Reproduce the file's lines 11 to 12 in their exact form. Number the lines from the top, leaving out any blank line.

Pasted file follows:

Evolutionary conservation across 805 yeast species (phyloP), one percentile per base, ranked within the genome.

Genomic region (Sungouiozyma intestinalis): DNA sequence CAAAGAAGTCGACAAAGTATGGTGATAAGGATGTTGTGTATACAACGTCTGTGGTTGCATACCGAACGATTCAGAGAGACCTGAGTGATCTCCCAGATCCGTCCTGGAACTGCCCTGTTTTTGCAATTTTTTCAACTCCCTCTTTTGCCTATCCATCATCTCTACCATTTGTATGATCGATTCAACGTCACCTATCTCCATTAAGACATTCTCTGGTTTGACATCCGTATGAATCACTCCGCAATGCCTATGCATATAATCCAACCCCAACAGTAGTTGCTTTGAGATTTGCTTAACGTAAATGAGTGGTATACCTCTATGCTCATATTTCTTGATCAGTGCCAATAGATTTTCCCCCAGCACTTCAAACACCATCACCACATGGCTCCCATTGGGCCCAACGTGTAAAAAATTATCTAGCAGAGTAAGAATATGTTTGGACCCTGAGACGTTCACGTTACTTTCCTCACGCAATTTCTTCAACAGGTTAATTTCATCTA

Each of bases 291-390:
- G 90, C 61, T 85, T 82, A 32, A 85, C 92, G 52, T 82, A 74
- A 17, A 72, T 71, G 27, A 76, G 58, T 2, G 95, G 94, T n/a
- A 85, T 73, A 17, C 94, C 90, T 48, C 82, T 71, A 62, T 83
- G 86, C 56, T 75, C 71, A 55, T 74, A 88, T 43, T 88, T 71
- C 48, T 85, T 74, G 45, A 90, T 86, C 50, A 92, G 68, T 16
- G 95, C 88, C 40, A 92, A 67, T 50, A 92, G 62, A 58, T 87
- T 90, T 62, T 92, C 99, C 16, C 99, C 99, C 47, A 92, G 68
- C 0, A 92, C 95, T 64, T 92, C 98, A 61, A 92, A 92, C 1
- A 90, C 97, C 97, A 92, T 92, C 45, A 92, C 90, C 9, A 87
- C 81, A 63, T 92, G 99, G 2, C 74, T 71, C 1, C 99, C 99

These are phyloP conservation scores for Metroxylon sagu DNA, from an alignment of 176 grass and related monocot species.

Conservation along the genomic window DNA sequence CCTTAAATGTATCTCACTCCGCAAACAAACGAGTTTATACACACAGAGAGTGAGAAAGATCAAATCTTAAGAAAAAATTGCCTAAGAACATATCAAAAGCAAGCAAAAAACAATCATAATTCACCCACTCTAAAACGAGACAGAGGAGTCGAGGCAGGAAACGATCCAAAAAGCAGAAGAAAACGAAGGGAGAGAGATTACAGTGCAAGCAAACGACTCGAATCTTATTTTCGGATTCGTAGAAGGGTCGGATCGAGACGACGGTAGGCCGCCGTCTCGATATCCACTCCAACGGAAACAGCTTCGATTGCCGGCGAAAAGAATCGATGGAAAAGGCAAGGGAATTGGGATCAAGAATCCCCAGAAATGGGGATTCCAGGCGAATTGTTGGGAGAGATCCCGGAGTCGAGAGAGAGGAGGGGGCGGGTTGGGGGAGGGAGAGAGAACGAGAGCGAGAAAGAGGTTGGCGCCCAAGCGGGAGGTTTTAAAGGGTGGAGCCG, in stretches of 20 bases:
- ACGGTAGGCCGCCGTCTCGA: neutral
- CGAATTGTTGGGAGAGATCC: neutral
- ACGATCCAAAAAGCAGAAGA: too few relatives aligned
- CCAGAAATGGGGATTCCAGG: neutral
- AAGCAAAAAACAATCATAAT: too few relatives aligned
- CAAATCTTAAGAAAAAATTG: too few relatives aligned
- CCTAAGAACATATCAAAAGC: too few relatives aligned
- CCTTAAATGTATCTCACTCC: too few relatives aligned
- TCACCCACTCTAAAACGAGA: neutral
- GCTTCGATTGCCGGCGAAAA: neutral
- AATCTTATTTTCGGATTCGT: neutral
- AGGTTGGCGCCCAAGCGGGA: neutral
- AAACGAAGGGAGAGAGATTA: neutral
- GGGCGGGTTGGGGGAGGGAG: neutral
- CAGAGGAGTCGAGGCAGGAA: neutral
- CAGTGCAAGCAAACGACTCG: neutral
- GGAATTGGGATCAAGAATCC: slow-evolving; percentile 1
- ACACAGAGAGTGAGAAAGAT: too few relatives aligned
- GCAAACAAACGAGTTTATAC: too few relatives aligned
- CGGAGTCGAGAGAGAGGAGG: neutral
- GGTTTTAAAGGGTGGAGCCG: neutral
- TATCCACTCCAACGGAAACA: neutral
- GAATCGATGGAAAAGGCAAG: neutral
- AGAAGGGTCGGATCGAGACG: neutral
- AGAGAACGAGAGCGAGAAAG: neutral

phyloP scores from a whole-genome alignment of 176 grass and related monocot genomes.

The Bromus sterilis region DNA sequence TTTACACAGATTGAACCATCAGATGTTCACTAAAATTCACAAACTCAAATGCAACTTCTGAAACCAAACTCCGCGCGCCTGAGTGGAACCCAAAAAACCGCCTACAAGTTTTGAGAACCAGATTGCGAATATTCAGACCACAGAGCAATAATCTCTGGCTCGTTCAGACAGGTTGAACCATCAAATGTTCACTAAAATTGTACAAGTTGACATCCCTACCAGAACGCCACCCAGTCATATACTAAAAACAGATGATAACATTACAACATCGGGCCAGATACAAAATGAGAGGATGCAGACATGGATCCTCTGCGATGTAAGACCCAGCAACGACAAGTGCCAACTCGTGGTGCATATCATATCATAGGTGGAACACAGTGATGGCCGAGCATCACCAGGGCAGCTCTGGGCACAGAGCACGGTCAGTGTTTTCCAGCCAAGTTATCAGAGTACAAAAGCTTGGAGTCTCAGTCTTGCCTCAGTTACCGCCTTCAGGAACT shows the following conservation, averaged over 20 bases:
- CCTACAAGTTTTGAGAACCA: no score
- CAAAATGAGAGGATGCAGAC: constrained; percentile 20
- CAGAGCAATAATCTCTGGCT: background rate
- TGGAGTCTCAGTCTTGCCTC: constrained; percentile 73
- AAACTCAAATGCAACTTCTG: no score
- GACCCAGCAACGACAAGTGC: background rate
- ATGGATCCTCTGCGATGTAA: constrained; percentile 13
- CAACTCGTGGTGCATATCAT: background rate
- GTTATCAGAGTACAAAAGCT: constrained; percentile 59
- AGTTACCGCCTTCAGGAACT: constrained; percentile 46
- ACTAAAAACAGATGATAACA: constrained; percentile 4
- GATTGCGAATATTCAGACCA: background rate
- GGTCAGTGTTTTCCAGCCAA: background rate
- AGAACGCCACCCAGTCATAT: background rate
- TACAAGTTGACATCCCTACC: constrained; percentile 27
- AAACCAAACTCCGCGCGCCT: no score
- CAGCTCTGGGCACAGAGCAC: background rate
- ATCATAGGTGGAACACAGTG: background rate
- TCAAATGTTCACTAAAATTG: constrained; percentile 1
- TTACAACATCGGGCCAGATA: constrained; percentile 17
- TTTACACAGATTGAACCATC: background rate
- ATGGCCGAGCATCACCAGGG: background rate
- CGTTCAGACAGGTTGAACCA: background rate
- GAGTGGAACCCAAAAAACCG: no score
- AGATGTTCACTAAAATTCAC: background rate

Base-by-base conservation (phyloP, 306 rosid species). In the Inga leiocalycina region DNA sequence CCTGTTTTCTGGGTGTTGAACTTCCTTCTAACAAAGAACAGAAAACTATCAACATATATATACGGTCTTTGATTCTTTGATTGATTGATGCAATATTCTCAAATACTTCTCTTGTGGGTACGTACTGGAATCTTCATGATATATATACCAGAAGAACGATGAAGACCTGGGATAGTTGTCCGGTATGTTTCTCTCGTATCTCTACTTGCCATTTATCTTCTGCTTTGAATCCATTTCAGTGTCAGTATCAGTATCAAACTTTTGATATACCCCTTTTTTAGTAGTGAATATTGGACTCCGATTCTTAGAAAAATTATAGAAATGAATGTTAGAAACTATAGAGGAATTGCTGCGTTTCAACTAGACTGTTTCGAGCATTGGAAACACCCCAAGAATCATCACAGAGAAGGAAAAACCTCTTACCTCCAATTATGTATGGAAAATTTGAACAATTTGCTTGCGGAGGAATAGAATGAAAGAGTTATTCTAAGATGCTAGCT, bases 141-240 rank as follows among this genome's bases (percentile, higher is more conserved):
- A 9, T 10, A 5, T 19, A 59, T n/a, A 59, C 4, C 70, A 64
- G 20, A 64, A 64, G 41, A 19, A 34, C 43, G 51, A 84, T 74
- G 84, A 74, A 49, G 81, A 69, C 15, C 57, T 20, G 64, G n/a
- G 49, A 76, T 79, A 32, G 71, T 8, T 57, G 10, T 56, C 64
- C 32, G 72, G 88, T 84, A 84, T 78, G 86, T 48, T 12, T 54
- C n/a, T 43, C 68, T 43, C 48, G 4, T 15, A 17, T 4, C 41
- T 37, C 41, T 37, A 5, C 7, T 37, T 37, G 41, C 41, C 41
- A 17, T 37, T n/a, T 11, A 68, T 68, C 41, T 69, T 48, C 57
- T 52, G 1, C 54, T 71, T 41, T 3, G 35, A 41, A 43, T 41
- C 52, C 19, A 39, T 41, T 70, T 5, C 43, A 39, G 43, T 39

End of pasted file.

- C 0, A 92, C 95, T 64, T 92, C 98, A 61, A 92, A 92, C 1
- A 90, C 97, C 97, A 92, T 92, C 45, A 92, C 90, C 9, A 87